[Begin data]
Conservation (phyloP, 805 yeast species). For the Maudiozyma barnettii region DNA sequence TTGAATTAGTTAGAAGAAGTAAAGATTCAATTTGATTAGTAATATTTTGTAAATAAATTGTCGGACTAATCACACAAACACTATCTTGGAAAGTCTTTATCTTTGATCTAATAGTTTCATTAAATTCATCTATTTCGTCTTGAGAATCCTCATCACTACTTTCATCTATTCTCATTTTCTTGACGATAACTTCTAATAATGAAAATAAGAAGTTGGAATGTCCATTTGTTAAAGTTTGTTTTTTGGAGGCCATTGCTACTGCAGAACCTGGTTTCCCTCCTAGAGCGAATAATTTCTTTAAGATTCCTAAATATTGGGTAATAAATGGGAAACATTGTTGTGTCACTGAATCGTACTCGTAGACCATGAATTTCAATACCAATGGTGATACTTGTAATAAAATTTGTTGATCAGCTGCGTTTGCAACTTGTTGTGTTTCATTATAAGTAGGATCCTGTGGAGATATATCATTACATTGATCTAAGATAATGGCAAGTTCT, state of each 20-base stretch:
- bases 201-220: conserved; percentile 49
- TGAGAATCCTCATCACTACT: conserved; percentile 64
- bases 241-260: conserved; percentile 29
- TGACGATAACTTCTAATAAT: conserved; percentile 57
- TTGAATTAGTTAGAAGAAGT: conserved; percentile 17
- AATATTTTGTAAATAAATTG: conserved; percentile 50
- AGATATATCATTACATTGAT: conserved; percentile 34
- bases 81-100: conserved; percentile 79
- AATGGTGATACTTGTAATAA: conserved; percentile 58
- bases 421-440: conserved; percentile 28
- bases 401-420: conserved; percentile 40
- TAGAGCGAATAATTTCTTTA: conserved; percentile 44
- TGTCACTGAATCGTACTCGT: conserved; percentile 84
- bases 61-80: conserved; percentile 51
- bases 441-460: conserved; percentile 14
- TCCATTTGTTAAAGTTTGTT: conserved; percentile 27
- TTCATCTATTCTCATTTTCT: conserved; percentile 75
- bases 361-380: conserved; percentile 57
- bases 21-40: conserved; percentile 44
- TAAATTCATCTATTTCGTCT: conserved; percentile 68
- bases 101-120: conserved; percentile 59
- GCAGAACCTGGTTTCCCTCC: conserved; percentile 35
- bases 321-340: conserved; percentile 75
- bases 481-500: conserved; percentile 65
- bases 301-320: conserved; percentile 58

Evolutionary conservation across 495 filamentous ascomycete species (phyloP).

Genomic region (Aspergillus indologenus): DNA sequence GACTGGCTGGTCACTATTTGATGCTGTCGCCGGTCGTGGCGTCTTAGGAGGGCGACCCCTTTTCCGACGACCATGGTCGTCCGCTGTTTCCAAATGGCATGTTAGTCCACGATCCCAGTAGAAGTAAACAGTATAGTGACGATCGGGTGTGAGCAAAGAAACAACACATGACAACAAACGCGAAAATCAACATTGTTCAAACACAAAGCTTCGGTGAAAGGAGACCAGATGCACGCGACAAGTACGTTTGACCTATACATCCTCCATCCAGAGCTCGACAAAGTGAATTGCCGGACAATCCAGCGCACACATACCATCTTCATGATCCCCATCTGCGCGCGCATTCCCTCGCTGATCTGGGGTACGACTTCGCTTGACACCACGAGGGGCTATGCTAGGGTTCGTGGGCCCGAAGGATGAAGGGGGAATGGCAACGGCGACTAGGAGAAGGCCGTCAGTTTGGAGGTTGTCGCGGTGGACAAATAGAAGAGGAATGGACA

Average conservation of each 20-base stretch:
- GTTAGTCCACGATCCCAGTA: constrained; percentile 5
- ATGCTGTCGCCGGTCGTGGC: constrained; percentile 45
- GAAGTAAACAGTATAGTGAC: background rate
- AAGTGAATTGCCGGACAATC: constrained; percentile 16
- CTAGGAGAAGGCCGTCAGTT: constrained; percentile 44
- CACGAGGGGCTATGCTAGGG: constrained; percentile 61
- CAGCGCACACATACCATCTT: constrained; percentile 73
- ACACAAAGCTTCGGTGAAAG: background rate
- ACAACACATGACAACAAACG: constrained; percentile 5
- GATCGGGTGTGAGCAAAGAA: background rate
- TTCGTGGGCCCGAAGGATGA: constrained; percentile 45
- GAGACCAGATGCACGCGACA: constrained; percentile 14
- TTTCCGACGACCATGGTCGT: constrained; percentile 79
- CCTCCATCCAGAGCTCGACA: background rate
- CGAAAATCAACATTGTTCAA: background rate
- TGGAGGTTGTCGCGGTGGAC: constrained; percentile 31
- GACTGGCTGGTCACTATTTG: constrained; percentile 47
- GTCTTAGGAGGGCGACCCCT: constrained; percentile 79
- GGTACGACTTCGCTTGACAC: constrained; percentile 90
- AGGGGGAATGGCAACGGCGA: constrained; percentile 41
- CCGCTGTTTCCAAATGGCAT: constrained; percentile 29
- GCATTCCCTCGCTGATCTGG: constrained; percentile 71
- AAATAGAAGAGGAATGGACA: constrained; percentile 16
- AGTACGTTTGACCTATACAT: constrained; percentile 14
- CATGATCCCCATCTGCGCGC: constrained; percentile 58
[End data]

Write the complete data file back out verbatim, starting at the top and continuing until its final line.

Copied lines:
Conservation (phyloP, 805 yeast species). For the Maudiozyma barnettii region DNA sequence TTGAATTAGTTAGAAGAAGTAAAGATTCAATTTGATTAGTAATATTTTGTAAATAAATTGTCGGACTAATCACACAAACACTATCTTGGAAAGTCTTTATCTTTGATCTAATAGTTTCATTAAATTCATCTATTTCGTCTTGAGAATCCTCATCACTACTTTCATCTATTCTCATTTTCTTGACGATAACTTCTAATAATGAAAATAAGAAGTTGGAATGTCCATTTGTTAAAGTTTGTTTTTTGGAGGCCATTGCTACTGCAGAACCTGGTTTCCCTCCTAGAGCGAATAATTTCTTTAAGATTCCTAAATATTGGGTAATAAATGGGAAACATTGTTGTGTCACTGAATCGTACTCGTAGACCATGAATTTCAATACCAATGGTGATACTTGTAATAAAATTTGTTGATCAGCTGCGTTTGCAACTTGTTGTGTTTCATTATAAGTAGGATCCTGTGGAGATATATCATTACATTGATCTAAGATAATGGCAAGTTCT, state of each 20-base stretch:
- bases 201-220: conserved; percentile 49
- TGAGAATCCTCATCACTACT: conserved; percentile 64
- bases 241-260: conserved; percentile 29
- TGACGATAACTTCTAATAAT: conserved; percentile 57
- TTGAATTAGTTAGAAGAAGT: conserved; percentile 17
- AATATTTTGTAAATAAATTG: conserved; percentile 50
- AGATATATCATTACATTGAT: conserved; percentile 34
- bases 81-100: conserved; percentile 79
- AATGGTGATACTTGTAATAA: conserved; percentile 58
- bases 421-440: conserved; percentile 28
- bases 401-420: conserved; percentile 40
- TAGAGCGAATAATTTCTTTA: conserved; percentile 44
- TGTCACTGAATCGTACTCGT: conserved; percentile 84
- bases 61-80: conserved; percentile 51
- bases 441-460: conserved; percentile 14
- TCCATTTGTTAAAGTTTGTT: conserved; percentile 27
- TTCATCTATTCTCATTTTCT: conserved; percentile 75
- bases 361-380: conserved; percentile 57
- bases 21-40: conserved; percentile 44
- TAAATTCATCTATTTCGTCT: conserved; percentile 68
- bases 101-120: conserved; percentile 59
- GCAGAACCTGGTTTCCCTCC: conserved; percentile 35
- bases 321-340: conserved; percentile 75
- bases 481-500: conserved; percentile 65
- bases 301-320: conserved; percentile 58

Evolutionary conservation across 495 filamentous ascomycete species (phyloP).

Genomic region (Aspergillus indologenus): DNA sequence GACTGGCTGGTCACTATTTGATGCTGTCGCCGGTCGTGGCGTCTTAGGAGGGCGACCCCTTTTCCGACGACCATGGTCGTCCGCTGTTTCCAAATGGCATGTTAGTCCACGATCCCAGTAGAAGTAAACAGTATAGTGACGATCGGGTGTGAGCAAAGAAACAACACATGACAACAAACGCGAAAATCAACATTGTTCAAACACAAAGCTTCGGTGAAAGGAGACCAGATGCACGCGACAAGTACGTTTGACCTATACATCCTCCATCCAGAGCTCGACAAAGTGAATTGCCGGACAATCCAGCGCACACATACCATCTTCATGATCCCCATCTGCGCGCGCATTCCCTCGCTGATCTGGGGTACGACTTCGCTTGACACCACGAGGGGCTATGCTAGGGTTCGTGGGCCCGAAGGATGAAGGGGGAATGGCAACGGCGACTAGGAGAAGGCCGTCAGTTTGGAGGTTGTCGCGGTGGACAAATAGAAGAGGAATGGACA

Average conservation of each 20-base stretch:
- GTTAGTCCACGATCCCAGTA: constrained; percentile 5
- ATGCTGTCGCCGGTCGTGGC: constrained; percentile 45
- GAAGTAAACAGTATAGTGAC: background rate
- AAGTGAATTGCCGGACAATC: constrained; percentile 16
- CTAGGAGAAGGCCGTCAGTT: constrained; percentile 44
- CACGAGGGGCTATGCTAGGG: constrained; percentile 61
- CAGCGCACACATACCATCTT: constrained; percentile 73
- ACACAAAGCTTCGGTGAAAG: background rate
- ACAACACATGACAACAAACG: constrained; percentile 5
- GATCGGGTGTGAGCAAAGAA: background rate
- TTCGTGGGCCCGAAGGATGA: constrained; percentile 45
- GAGACCAGATGCACGCGACA: constrained; percentile 14
- TTTCCGACGACCATGGTCGT: constrained; percentile 79
- CCTCCATCCAGAGCTCGACA: background rate
- CGAAAATCAACATTGTTCAA: background rate
- TGGAGGTTGTCGCGGTGGAC: constrained; percentile 31
- GACTGGCTGGTCACTATTTG: constrained; percentile 47
- GTCTTAGGAGGGCGACCCCT: constrained; percentile 79
- GGTACGACTTCGCTTGACAC: constrained; percentile 90
- AGGGGGAATGGCAACGGCGA: constrained; percentile 41
- CCGCTGTTTCCAAATGGCAT: constrained; percentile 29
- GCATTCCCTCGCTGATCTGG: constrained; percentile 71
- AAATAGAAGAGGAATGGACA: constrained; percentile 16
- AGTACGTTTGACCTATACAT: constrained; percentile 14
- CATGATCCCCATCTGCGCGC: constrained; percentile 58